Stewart faces four counts of neglect of a dependent, and one count each of manufacturing methamphetamine, maintaining a common nuisance, possession of precursors, possession of methamphetamine, and dumping controlled-substance waste.5699b28c260ab_image

Stewart was inside a detached garage at 5593 N. Clinton St., when a sudden explosion occurred on June 15, 2015, police said. Two minor children were inside the house at that address, and one child ran next door to get help. The children were not injured. The garage was engulfed in flames, and was extinguished by the Otter Creek Fire Department.

Steward sustained extensive chemical and thermal burns, and was transported by TransCare ambulance to Union Hospital in Terre Haute, and later airlifted to Eskenazi Hospital in Indianapolis.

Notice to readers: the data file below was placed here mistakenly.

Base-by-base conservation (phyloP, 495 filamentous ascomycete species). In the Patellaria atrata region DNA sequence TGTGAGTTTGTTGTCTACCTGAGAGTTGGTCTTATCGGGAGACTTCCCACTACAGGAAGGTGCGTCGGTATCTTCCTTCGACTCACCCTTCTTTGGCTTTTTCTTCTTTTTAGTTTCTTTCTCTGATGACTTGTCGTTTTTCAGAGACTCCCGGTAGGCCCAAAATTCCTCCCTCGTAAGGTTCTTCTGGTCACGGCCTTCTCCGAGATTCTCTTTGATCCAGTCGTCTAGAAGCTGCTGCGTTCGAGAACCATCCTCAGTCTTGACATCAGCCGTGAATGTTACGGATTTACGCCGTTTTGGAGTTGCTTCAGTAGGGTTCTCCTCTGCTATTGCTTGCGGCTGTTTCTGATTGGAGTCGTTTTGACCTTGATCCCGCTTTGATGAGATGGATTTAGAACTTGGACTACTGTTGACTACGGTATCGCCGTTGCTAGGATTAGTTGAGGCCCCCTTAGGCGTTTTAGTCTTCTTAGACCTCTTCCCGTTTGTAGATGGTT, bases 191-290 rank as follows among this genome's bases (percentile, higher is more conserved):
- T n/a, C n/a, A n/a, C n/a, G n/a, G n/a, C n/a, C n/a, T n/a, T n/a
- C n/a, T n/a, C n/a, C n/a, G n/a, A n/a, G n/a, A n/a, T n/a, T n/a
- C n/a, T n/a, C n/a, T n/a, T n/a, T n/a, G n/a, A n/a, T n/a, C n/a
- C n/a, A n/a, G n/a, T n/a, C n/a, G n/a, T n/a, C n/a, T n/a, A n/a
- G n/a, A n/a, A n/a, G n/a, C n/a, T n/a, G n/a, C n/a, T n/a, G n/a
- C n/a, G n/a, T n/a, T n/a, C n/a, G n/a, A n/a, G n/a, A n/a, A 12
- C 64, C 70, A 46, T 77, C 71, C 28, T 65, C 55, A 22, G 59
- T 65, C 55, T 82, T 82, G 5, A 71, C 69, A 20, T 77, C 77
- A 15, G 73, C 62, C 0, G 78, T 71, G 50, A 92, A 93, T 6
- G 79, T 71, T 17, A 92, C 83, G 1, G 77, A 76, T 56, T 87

A post-fire investigation on June 18, 2015, by ISP revealed numerous items commonly associated with methamphetamine production and a “one pot” meth lab inside the detached garage, police said.



A 20-year-old woman is in Greene County Jail after calling 911 to report she had tried to kill her boyfriend and he pulled a gun on her.

Brittany M. Prince, of Bloomington, was arrested early Friday morning on preliminary charges of Class B misdemeanor battery, Class C misdemeanor possession of an alcoholic beverage, Class C misdemeanor possession of paraphernalia and Level 6 felony possession of methamphetamine.

A probable cause affidavit filed with Greene Superior Court by Bloomfield Police Department (BPD) Officer Jordan Allor states he and Greene County Sheriff’s Department Deputy Davis Aerne were dispatched to a Jefferson Street residence in Bloomfield at 4:09 a.m. in reference to a domestic disturbance.